Budget Sanity in Albany

Without a great deal of attention, Governor Andrew Cuomo has managed to pull off a minor miracle over the last four years. He has kept the lid on state spending. He has tamped down partisan rancor in Albany. He has persuaded legislators to act on his budget proposal in a timely fashion. And he has come up with innovative ways to attract capital to New York, especially upstate.

The governor’s latest budget reflects the new, pragmatic sensibility in Albany. Total spending of $137.2 billion represents an increase of less than 2 percent over last year. Mr. Cuomo has proposed a cut in the tax rate on net corporate income from 7.1 percent to 6.5 percent, and he outlined a two-year plan of tax rebates for property owners in communities that keep spending increases in check.

“This budget,” the governor said, “recognizes and believes that tax relief is an economic growth strategy that is working for our state.” 

Precisely. What’s more, the governor has demonstrated the political skill necessary to persuade his fellow Democrats, especially those in the assembly, that the state simply cannot continue the tax-and-spend policies that have drained the private sector of energy and creativity, especially upstate.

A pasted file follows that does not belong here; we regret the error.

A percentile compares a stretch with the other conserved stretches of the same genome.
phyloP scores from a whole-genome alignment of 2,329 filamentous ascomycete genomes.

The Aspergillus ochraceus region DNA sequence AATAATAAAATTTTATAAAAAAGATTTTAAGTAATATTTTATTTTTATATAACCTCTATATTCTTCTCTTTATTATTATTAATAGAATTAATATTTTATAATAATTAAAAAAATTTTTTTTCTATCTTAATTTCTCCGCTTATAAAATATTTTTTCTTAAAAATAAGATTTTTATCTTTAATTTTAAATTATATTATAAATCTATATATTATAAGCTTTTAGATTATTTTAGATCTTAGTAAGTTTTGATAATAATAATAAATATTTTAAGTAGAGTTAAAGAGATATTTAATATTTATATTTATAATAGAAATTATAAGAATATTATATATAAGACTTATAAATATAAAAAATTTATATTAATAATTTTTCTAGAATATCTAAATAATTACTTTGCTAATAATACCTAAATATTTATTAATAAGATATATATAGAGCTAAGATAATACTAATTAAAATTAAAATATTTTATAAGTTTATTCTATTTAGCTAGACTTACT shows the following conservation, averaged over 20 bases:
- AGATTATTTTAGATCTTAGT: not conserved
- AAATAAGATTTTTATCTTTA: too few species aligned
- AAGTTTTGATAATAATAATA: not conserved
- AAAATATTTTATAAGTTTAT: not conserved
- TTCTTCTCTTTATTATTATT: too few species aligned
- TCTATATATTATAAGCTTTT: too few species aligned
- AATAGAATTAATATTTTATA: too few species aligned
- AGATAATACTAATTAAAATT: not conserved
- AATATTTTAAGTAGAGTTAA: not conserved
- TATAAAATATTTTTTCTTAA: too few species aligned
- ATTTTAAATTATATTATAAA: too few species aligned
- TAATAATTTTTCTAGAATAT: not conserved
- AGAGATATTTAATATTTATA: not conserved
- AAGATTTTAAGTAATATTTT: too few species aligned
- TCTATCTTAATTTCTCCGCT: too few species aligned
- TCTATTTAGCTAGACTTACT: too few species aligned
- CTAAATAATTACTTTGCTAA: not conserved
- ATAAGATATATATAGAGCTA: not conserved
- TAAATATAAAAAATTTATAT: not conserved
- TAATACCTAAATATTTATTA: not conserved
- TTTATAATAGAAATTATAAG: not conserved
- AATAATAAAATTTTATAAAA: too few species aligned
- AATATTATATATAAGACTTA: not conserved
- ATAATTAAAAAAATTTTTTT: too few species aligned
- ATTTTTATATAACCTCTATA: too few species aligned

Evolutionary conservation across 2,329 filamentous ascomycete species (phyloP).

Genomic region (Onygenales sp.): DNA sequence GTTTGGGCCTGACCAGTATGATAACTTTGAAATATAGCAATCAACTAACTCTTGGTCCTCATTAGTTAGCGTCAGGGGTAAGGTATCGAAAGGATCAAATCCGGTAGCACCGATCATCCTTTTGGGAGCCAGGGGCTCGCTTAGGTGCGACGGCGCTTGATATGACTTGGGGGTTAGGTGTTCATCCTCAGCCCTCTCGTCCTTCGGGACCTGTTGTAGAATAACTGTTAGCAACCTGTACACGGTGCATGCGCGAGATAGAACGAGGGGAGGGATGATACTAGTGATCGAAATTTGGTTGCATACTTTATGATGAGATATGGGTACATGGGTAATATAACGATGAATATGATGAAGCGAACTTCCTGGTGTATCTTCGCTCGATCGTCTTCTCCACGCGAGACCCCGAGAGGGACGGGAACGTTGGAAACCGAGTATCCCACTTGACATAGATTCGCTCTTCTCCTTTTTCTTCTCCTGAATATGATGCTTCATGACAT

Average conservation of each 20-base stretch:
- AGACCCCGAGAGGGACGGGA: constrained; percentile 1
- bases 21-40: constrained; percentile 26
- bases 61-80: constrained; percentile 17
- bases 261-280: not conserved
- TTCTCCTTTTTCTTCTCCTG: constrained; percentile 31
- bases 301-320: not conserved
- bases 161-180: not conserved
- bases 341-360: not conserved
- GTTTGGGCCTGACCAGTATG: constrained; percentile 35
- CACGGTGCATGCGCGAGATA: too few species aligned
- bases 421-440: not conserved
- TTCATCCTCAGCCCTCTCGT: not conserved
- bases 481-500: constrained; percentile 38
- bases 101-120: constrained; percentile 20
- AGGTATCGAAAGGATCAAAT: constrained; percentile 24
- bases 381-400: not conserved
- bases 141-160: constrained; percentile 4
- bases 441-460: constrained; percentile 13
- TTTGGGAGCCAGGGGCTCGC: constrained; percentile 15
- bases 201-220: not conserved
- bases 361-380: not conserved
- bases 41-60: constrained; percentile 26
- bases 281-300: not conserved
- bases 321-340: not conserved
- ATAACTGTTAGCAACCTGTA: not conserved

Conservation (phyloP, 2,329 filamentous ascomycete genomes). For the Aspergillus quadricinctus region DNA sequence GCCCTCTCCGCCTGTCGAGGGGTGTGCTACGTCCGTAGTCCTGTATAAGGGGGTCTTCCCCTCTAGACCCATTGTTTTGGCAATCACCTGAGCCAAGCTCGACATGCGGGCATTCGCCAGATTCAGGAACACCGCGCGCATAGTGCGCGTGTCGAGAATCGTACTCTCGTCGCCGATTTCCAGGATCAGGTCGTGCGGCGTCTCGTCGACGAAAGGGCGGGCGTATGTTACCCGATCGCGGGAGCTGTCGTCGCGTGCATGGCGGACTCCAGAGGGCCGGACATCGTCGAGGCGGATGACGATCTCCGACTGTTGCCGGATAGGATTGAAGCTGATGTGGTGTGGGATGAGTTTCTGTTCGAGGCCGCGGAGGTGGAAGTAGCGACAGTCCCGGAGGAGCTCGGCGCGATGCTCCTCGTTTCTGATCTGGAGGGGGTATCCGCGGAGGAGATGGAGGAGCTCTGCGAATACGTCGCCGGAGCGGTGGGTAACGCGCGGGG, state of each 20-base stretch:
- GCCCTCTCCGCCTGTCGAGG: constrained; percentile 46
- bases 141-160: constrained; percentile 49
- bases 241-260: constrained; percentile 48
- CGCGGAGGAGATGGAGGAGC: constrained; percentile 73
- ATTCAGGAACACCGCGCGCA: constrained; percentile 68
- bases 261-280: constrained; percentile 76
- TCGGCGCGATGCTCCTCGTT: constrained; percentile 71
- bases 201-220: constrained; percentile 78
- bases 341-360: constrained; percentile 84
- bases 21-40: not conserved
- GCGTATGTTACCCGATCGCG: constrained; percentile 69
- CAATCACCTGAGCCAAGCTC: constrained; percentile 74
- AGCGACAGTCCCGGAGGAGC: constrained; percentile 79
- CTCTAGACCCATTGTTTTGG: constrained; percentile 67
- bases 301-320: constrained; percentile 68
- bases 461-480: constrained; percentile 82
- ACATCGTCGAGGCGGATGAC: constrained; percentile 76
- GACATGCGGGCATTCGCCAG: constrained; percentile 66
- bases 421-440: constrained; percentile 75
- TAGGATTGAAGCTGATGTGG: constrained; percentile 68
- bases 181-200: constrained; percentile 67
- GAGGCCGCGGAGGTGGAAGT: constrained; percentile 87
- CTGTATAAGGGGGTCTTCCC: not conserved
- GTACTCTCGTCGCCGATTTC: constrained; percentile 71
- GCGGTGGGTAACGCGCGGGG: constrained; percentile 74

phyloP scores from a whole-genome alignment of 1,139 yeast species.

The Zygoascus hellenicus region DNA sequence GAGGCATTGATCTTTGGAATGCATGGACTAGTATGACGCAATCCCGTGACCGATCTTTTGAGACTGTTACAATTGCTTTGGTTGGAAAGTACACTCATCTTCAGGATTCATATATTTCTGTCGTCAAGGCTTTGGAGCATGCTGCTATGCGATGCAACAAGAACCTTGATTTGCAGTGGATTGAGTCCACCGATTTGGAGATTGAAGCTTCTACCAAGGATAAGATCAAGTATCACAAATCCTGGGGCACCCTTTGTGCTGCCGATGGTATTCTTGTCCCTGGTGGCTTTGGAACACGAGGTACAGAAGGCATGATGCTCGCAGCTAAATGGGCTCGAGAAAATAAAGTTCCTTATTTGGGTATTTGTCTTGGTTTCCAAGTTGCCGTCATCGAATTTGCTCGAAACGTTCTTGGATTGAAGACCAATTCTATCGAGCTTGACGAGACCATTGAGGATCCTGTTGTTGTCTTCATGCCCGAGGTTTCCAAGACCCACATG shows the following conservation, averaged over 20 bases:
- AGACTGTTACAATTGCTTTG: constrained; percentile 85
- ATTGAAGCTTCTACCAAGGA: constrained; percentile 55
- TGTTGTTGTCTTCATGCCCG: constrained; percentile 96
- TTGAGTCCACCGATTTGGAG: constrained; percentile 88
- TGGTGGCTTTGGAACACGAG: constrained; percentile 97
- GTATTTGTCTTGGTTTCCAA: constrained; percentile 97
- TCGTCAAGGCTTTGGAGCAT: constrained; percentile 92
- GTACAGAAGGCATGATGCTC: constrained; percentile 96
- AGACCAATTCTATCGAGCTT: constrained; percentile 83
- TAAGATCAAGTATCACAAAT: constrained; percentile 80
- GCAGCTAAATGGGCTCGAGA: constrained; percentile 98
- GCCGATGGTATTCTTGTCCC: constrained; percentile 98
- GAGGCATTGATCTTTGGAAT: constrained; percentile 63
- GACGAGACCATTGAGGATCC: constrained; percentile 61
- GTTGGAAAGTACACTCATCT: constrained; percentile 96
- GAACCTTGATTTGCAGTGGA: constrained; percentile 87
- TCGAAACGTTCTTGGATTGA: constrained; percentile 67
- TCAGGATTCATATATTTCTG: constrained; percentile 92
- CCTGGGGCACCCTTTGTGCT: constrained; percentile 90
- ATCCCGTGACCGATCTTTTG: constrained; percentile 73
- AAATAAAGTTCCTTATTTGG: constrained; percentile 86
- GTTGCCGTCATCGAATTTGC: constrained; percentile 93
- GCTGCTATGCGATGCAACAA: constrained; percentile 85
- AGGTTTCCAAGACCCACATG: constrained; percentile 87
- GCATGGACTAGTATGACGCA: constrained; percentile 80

His recent condemnation of conservative extremists (as he defined them) aside, Mr. Cuomo has built bridges to a diverse set of interests in New York, including the traditionally Republican business and finance sectors. But he also was the driving force—make no mistake about it—in bringing about marriage equality in New York.

New York still has lots of issues as Mr. Cuomo prepares for his reelection in earnest. The cost of doing business in the state still is too high. Public employee pension reform still remains an elusive goal, especially at the local level, although the governor certainly has moved the ball on this critical issue. And Albany has been the scene of far too many perp walks over the last four years.

Still, Mr. Cuomo clearly has established himself as a voice of reason over the last four years. That’s no small achievement in New York politics.